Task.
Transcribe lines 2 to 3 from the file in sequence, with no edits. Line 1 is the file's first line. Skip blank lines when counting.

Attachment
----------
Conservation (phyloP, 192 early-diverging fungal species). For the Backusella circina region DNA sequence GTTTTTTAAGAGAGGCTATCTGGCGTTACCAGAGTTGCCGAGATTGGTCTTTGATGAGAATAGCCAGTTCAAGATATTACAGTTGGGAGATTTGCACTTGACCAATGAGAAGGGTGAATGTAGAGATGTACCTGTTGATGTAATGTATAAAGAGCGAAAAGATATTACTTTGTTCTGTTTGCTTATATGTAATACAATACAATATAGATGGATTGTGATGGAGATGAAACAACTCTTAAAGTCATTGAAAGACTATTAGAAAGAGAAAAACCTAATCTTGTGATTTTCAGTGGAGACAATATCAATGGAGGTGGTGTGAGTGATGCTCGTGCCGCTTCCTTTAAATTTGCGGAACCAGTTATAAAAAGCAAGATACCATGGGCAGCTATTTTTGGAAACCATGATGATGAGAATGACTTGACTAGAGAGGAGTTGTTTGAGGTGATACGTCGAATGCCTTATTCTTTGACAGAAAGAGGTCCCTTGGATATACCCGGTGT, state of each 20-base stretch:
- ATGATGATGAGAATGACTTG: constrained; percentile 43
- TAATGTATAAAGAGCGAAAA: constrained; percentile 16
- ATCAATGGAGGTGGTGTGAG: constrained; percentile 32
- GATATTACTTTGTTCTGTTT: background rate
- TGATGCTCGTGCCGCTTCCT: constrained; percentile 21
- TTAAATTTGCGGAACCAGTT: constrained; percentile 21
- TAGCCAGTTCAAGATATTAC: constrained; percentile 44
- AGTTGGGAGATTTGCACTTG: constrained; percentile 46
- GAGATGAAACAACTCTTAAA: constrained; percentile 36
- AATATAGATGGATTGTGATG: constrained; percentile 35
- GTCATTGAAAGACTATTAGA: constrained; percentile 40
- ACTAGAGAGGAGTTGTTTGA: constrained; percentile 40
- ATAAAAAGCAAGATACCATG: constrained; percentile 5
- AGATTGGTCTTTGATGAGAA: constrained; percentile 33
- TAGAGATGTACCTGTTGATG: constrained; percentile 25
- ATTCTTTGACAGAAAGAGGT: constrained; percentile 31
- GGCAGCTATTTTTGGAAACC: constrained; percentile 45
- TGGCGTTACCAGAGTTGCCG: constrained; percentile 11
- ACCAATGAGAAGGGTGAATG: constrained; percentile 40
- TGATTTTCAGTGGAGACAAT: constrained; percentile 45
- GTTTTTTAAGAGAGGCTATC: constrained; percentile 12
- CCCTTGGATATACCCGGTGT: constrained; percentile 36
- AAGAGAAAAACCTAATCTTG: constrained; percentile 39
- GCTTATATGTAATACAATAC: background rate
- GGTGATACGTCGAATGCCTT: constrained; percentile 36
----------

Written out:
- ATGATGATGAGAATGACTTG: constrained; percentile 43
- TAATGTATAAAGAGCGAAAA: constrained; percentile 16